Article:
A spokesman for Afghanistan's Mining Ministry, Jawad Omer, has told RFE/RL that the Canadian company Terraseis has located a large oil field in the northwestern part of the country.
"This area is situated between the Khan Charbagh and Aqeena border districts, where technical research has been conducted," Omer said.
The site is in Faryab Province, near the border with Turkmenistan. Omer said more exploration would be done to get an accurate assessment of the size of the oil field.
Afghan Mining Minister Wahidullah Shahrani during an interview in which he announced that Exxon Mobil Corp, the world's biggest non-state oil company, had not yet accepted an offer to look over a new oil concession in the north, possibly indicating a fading appetite to invest in the conflict-wracked country even as government officials finalize new laws designed to attract more foreign mining investment, Kabul, Sept. 29, 2012.
Mining Minister Wahidullah Shahrani called it a "historic" day for his country, "that for the first time the process of commercial production of crude oil has started in Afghanistan."
The CNPC is initially expected to produce nearly 2,000 barrels of oil per day at the Amu Darya site in Sar-e Pol Province but plans for a drastic increase in volume as more wells are opened.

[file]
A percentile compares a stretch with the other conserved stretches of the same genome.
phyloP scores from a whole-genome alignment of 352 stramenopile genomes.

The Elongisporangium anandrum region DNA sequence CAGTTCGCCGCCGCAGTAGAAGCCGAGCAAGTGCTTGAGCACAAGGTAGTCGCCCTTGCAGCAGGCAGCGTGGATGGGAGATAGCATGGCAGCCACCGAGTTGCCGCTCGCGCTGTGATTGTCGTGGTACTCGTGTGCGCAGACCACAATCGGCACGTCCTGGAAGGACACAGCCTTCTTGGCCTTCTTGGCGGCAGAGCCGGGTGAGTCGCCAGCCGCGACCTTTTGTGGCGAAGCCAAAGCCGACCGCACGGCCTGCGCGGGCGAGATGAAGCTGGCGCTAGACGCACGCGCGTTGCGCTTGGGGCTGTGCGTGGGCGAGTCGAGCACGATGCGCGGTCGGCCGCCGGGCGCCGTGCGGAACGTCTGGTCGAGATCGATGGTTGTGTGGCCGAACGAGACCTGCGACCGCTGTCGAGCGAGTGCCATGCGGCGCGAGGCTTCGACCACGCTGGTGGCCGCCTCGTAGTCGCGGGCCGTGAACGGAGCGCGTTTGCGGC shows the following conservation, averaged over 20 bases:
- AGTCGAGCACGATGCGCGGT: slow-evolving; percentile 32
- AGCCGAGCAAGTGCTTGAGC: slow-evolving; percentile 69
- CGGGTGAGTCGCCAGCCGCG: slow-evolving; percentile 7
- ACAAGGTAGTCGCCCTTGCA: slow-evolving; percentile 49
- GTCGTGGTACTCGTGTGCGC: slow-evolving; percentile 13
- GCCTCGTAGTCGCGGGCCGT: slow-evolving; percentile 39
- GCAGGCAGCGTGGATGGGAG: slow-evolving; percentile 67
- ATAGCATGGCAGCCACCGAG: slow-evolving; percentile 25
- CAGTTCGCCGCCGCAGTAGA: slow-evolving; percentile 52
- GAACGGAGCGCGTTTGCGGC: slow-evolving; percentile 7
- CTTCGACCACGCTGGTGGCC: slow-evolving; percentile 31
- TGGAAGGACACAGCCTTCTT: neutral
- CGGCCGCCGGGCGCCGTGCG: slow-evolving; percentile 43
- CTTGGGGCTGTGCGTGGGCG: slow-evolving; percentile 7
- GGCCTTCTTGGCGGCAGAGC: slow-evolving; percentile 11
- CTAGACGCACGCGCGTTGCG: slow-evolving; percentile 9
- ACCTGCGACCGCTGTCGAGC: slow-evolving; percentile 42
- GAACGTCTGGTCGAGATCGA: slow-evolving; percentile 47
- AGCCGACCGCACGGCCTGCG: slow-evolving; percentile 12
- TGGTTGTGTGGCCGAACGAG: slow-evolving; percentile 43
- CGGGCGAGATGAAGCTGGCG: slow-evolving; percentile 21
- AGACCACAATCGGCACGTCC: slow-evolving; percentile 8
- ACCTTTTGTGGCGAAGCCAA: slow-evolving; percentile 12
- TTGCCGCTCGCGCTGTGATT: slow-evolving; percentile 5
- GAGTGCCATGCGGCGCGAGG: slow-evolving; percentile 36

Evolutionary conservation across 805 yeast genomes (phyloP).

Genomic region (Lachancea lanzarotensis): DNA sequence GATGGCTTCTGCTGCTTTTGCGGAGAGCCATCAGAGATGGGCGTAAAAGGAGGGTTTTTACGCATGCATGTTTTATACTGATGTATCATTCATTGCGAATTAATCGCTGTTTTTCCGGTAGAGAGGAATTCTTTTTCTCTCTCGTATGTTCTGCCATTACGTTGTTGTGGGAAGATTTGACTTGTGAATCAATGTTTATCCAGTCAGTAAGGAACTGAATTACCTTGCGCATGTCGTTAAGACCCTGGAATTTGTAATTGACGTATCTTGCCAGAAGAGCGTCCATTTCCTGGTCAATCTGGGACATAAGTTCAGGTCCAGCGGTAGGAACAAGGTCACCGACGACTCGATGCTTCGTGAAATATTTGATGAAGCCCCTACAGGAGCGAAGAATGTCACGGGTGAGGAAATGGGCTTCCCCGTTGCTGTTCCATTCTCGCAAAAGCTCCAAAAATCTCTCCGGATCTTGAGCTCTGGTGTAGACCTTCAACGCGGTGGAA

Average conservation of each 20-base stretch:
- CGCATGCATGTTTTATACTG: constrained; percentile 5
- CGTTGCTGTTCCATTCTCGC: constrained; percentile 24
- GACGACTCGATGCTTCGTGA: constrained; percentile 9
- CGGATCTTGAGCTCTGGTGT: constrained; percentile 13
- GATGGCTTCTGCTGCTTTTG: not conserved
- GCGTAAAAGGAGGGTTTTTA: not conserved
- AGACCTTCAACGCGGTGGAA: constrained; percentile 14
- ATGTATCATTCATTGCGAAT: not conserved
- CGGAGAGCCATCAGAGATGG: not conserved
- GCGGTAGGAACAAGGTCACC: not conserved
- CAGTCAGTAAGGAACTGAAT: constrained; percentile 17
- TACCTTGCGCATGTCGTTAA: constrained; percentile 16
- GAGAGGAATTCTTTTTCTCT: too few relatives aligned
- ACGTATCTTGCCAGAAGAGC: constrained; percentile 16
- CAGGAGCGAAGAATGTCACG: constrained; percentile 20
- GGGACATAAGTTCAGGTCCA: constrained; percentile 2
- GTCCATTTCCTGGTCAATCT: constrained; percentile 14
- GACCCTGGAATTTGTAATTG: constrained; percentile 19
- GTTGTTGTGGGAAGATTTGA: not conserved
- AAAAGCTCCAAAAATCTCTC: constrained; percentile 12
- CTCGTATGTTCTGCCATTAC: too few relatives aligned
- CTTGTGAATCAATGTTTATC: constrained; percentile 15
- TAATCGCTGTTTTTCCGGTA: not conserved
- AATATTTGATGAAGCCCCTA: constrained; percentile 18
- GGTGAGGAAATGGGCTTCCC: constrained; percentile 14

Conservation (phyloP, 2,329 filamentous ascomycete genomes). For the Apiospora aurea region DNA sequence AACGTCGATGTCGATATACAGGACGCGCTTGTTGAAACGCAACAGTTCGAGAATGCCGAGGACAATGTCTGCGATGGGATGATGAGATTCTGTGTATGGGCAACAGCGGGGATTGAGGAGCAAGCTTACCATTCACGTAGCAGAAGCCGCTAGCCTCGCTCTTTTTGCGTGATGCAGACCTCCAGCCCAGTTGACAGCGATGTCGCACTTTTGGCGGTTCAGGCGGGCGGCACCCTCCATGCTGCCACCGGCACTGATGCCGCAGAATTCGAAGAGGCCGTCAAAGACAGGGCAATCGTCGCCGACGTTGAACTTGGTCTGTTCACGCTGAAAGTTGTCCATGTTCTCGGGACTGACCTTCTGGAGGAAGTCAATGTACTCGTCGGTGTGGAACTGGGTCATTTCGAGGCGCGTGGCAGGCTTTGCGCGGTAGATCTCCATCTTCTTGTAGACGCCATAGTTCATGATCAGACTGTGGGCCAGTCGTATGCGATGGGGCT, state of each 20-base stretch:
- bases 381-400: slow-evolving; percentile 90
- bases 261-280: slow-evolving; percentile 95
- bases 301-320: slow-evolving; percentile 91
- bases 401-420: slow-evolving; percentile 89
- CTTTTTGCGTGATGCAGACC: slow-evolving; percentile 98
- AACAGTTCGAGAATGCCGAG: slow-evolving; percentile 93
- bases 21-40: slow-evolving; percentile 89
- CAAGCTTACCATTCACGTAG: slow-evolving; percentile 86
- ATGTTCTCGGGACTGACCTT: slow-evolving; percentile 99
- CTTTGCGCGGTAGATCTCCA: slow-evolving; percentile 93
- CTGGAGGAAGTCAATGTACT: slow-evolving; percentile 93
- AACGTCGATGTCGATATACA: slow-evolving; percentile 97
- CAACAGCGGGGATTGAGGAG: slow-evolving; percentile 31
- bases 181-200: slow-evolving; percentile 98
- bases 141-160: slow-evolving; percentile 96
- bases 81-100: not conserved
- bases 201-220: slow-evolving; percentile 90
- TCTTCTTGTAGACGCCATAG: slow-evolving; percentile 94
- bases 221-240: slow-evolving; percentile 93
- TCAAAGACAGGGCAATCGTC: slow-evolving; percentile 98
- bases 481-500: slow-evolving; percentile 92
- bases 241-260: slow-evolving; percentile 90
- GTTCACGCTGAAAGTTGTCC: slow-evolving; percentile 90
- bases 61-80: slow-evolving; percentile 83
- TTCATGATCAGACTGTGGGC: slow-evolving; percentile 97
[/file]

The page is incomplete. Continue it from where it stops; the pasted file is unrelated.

The CNPC signed contracts to develop oil and natural-gas fields in northern Afghanistan in December 2011.
The CNPC contract also calls for construction of Afghanistan's first oil refinery.
China is already developing a gas field across the border in Turkmenistan and has provided loans to the Turkmen government to develop the massive South Yolotan-Osman gas field in southern Turkmenistan.
The South Yolotan-Osman field is one of the world's largest, with conservative estimates claiming there are some 4 trillion cubic meters of gas there, and some other estimates saying the field has more than 14 trillion cubic meters.
There is speculation that the field extends across the border into Afghanistan.
At a June summit of the Shanghai Cooperation Organization in Beijing, Afghan President Hamid Karzai also lent his support to plans for a gas pipeline from Turkmenistan through northern Afghanistan and Tajikistan to China.
Afghan gas could be included in the pipeline.
The news of the oil discovery in Faryab and start of production in Sar-e Pol has Afghan officials talking about energy self-sufficiency for the country.
Northwest Afghanistan is believed to hold vast deposits of oil and natural gas.